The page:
Average household water use in Perth has fallen for the third time in as many years as the higher cost of drinking supplies and a run of exceptionally dry years force people to rethink their consumption habits.
Figures provided to _The West Australian _ show that in line with electricity consumption, householders in Perth are reining in their water use after decades of spiralling demand.
The Water Corporation figures reveal water use fell 3.5 per cent in the year to June 30 to 135,000 litres per person - a drop of more than 6 per cent compared with 2009-10.
Water use over the past 11 years had fallen about 30 per cent, equating to a saving of 95 billion litres, or the combined production of the Kwinana and Binningup desalination plants.
But Perth consumers continue to be the nation's top water guzzlers, with the average person using as much drinking water as an entire household in some Australian cities, including Melbourne.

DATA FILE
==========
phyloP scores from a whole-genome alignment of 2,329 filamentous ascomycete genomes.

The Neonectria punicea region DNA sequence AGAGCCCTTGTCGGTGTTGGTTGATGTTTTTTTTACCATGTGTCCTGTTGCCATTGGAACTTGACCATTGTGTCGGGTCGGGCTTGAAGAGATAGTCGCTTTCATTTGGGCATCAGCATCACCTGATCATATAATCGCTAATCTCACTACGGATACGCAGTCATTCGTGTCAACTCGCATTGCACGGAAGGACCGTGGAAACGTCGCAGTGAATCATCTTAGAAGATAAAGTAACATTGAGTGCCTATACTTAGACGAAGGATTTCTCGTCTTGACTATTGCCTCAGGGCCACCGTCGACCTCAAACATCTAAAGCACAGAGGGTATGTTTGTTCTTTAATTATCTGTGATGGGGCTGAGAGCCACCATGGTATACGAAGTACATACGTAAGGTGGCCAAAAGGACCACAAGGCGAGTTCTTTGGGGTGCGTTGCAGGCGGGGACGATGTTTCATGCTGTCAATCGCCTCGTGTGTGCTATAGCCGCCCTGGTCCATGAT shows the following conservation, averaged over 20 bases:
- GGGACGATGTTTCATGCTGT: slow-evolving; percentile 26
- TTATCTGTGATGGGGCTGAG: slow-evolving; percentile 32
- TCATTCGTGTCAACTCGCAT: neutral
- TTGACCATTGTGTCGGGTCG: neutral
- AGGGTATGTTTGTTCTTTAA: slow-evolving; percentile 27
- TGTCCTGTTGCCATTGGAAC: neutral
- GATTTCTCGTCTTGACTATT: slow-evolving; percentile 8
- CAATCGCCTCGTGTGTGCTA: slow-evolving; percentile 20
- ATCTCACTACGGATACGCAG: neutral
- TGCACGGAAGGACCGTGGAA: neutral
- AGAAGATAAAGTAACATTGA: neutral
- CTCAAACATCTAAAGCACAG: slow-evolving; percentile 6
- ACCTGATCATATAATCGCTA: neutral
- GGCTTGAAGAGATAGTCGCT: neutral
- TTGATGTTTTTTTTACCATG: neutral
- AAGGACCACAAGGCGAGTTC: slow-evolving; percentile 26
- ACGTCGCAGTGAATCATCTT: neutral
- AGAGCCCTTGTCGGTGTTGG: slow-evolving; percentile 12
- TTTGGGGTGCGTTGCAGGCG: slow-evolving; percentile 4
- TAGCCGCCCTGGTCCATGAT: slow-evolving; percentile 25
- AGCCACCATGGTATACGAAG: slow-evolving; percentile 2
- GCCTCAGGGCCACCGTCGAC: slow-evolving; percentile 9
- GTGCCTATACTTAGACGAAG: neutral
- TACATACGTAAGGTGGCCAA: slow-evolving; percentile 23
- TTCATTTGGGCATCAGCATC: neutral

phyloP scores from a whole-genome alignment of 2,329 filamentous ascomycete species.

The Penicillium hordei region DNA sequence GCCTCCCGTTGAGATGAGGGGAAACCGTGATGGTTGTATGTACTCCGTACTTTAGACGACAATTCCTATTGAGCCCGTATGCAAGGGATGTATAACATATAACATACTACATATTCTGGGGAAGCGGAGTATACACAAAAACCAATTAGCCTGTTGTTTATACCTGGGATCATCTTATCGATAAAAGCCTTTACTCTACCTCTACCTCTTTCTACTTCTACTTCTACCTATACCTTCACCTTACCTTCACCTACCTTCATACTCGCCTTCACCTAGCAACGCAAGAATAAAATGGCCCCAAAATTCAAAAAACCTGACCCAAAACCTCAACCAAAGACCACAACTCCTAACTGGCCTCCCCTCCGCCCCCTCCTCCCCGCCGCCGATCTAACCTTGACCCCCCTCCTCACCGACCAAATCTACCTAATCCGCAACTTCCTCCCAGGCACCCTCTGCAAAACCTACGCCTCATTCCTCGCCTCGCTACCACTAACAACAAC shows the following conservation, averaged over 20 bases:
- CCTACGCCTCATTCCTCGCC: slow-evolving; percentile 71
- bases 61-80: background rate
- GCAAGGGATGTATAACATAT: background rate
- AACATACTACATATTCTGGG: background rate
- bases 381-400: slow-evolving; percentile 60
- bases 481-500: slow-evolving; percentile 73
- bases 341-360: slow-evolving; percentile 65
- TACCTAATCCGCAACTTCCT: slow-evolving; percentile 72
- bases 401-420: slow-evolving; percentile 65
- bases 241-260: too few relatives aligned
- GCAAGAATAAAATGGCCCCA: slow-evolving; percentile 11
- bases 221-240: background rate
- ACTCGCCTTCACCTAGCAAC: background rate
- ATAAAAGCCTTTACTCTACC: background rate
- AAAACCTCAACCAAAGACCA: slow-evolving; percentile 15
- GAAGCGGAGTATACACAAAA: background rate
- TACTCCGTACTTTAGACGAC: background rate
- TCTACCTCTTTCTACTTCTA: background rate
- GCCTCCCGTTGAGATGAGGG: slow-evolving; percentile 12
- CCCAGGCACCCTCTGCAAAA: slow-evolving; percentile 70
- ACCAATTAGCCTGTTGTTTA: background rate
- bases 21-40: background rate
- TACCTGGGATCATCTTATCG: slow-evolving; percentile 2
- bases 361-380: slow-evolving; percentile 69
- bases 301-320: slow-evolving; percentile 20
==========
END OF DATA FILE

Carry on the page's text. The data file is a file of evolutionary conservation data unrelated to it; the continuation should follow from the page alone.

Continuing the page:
On the back of Perth's fourth driest winter and questions over whether the city will get any more meaningful rain this year, the Water Corporation is stepping up plans to encourage efficiency.
The State-owned utility has started advertising in major newspapers imploring people to use less water.
The Barnett Government is also set to relaunch its multimillion-dollar Target 60 campaign.
The corporation wants average consumption to fall another 15 per cent by 2030.
Its water efficiency manager, Ben Jarvis, welcomed the latest figures but warned it would be increasingly difficult to ensure individual reductions in future.
"As we make savings one year it becomes harder to continue to reduce water use and find new ways to save in the next, though there are still opportunities to save," he said.
Water Minister Bill Marmion said he was concerned Perth continued to have the highest rate of water use in the country."Little things like shorter showers and fixing leaking taps can make a big difference to how much water is used," he said.
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